Perfect ‘10’Published 11:01pm Wednesday, April 3, 2013
Goshen senior creates lasting legacy on the field and off
Noah Webster’s dictionary defines an athlete as “a person who is trained or skilled in exercises, sports, or games requiring physical strength, agility, or stamina.” Nowhere in that definition does it say anything about mentoring younger players, staying out of trouble or making a lasting impact on a particular place. But Carlton Bean is doing all of that anyway.
Bean, a senior at Goshen High School, has been a key contributor in four different varsity sports since the eighth-grade. Over the last five years, the soft-spoken athlete has lettered for the Eagles in football, basketball, baseball and track.
While competing for the Eagles for more than half a decade, Bean said he has learned some things about life and growing up that he wouldn’t have learned without playing sports.
“I have learned lots of things from my coaches, but the big thing they all talk about is character,” said Bean. “I have learned that having good character will get you far in life. That will stick with me for the rest of my life.”
Bean has left a legacy for Goshen athletes to follow for years to come. Each of Bean’s coaches, Bart Snyder for football, Johnny Mitchell in basketball and baseball coach Robby Kinsaul, each said that Bean was a pleasure to have on the team.
“He is a really good character guy,” said Mitchell. “He isn’t one of the guys you have to check up on to make sure he is doing what he is supposed to do. He has great, loving parents who have raised him to be humble and courteous. He means a lot to this school and will be remembered for a long time.”
Bean played running back and wide receiver for the Eagles and reached the playoffs all four seasons of his high school career. When looking back on his fondest moments in purple and gold, Bean pointed to one particular night this past football season at the Eagles’ Nest.
Goshen beat region-foe Calhoun 54-30, and Bean romped into the end zone four different times for touchdowns.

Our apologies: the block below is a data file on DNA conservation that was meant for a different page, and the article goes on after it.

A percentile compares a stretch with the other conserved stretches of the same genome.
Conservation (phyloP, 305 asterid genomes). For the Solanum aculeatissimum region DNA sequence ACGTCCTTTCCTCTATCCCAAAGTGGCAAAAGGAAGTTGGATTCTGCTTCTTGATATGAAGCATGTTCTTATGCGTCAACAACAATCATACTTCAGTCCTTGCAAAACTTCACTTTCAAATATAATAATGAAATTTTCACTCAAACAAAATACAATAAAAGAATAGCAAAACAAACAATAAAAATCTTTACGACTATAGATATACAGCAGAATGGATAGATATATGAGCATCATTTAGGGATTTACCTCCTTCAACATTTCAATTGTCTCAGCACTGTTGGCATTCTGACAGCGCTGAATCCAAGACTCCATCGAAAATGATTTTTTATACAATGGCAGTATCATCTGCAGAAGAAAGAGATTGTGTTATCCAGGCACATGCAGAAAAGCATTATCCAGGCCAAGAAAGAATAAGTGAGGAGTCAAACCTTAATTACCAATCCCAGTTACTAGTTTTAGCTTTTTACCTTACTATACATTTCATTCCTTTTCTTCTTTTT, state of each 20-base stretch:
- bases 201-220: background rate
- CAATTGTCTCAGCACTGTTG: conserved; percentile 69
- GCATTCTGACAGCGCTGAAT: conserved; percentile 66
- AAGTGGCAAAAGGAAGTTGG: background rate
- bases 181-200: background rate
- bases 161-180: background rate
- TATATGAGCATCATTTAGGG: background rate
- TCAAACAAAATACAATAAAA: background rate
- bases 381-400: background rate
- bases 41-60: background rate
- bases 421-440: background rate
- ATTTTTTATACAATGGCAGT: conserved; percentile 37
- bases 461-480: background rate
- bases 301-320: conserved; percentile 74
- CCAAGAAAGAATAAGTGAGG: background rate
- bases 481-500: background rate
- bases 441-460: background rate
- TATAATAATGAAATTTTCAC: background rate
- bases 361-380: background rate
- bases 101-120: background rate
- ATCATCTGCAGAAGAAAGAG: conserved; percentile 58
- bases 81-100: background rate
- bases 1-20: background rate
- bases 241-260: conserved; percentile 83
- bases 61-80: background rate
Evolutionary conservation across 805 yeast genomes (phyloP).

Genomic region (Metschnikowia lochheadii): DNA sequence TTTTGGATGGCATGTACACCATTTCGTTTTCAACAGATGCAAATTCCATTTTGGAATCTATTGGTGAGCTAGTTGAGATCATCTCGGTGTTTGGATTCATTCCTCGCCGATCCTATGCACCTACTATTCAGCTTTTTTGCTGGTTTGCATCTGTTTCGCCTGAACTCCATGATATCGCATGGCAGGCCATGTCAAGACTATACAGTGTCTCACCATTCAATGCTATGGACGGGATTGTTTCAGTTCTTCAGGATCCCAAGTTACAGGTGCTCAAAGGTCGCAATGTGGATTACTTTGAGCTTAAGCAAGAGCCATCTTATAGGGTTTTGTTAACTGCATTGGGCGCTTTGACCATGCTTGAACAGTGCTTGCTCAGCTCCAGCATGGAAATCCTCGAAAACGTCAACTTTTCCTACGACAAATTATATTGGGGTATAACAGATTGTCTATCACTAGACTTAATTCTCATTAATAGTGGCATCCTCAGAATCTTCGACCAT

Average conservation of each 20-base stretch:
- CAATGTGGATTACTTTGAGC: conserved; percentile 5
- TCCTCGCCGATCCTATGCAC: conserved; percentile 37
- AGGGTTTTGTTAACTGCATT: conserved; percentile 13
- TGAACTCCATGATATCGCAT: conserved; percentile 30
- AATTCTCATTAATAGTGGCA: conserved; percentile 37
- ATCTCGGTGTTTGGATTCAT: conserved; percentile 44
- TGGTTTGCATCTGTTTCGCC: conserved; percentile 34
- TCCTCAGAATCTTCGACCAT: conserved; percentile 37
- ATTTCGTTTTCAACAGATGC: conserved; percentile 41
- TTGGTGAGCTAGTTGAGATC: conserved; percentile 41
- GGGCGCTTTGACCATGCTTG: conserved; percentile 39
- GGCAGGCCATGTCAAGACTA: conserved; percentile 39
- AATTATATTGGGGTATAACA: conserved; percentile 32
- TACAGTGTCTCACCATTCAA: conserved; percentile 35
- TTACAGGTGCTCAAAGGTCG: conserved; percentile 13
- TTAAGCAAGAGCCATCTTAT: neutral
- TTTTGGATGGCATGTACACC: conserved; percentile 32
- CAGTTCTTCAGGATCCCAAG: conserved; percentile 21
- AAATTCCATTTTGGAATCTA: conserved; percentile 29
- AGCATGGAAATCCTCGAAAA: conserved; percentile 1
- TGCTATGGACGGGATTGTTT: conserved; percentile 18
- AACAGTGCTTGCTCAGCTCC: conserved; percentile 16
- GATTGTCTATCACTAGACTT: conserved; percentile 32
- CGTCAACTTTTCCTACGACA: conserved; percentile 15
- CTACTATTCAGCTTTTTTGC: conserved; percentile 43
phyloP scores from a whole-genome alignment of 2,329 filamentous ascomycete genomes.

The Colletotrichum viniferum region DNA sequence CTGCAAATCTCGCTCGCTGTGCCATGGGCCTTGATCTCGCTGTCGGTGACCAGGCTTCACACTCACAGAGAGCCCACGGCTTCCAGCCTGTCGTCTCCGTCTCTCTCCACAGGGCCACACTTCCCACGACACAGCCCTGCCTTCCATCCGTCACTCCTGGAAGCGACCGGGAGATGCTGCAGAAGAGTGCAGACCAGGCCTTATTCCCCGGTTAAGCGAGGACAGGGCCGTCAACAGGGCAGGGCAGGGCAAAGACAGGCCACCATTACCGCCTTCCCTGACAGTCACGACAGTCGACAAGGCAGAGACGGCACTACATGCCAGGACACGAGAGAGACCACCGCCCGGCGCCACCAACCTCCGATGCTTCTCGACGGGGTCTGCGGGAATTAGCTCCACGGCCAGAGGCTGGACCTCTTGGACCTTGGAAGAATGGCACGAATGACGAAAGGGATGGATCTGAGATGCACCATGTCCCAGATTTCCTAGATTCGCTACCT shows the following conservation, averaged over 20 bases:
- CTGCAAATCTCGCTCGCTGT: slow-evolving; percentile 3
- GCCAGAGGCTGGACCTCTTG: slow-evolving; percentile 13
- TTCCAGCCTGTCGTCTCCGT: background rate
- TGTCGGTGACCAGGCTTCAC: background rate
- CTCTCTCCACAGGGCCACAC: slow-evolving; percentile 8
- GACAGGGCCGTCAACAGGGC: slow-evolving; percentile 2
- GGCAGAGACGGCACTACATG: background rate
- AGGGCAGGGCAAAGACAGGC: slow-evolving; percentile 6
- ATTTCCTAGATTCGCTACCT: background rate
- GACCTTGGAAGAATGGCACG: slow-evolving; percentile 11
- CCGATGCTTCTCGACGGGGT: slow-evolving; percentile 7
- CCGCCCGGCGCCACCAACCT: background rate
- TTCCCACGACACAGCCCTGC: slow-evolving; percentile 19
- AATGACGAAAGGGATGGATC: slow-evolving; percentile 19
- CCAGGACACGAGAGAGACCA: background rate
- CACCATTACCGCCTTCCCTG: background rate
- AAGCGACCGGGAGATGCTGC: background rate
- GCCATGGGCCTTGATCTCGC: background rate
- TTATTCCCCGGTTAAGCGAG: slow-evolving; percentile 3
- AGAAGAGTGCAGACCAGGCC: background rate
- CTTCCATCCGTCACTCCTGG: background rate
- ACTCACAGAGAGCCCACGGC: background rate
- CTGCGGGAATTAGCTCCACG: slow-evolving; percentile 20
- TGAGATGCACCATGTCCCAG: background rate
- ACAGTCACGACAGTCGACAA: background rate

“He is such a special athlete,” said Snyder remembering the game. “He has the ability to break plays open, and that night things worked out for him and the entire team. He can get in to the open field and do some special things.”
Football and basketball season have come to pass, and now Bean finds himself in the midst of his final year of his favorite sport, baseball.
Bean patrols center field for the Eagles on the diamond, as well as serving as the lead-off hitter. He is currently batting over .600, and has four outfield assists on defense. Bean has also used his speed to steal basses seemingly at will this season, and has yet to be caught stealing.
“Carlton does everything well,” said Kinsaul. “He can hit, he can throw and he can really fly on the base path. He isn’t the biggest kid, but he has worked hard to get stronger and faster every year.”
Bean has drawn interest from several local community college baseball teams, and Kinsaul said that he would be a great addition to any college roster. Jefferson Davis Community College, Enterprise State and Lurleen B. Wallace Community College have all invited Bean in for a visit and workout.
“He busts his tail all the time to have the chance to play,” said Kinsaul. “I am going to do all I can make sure he gets the opportunity he has worked hard for.”
Besides being head football coach, Snyder also serves as Goshen’s athletic director, and has had the opportunity to watch Bean grow as an athlete and a person over the last four years.
“His mom and dad are great people, and Carlton has learned from them,” said Snyder. “He is a great kid that will do great things. He has a legacy that will leave a lasting influence, a good influence, on this school.”
Bean said that he wanted to be remembered as a person who tried hard and played hard.
“It is a little bittersweet to know that the season is coming to a close,” Bean said. “I know that if I play hard, the team will play hard. We will be able to make some noise. We will never quit, because Goshen teams don’t do that.”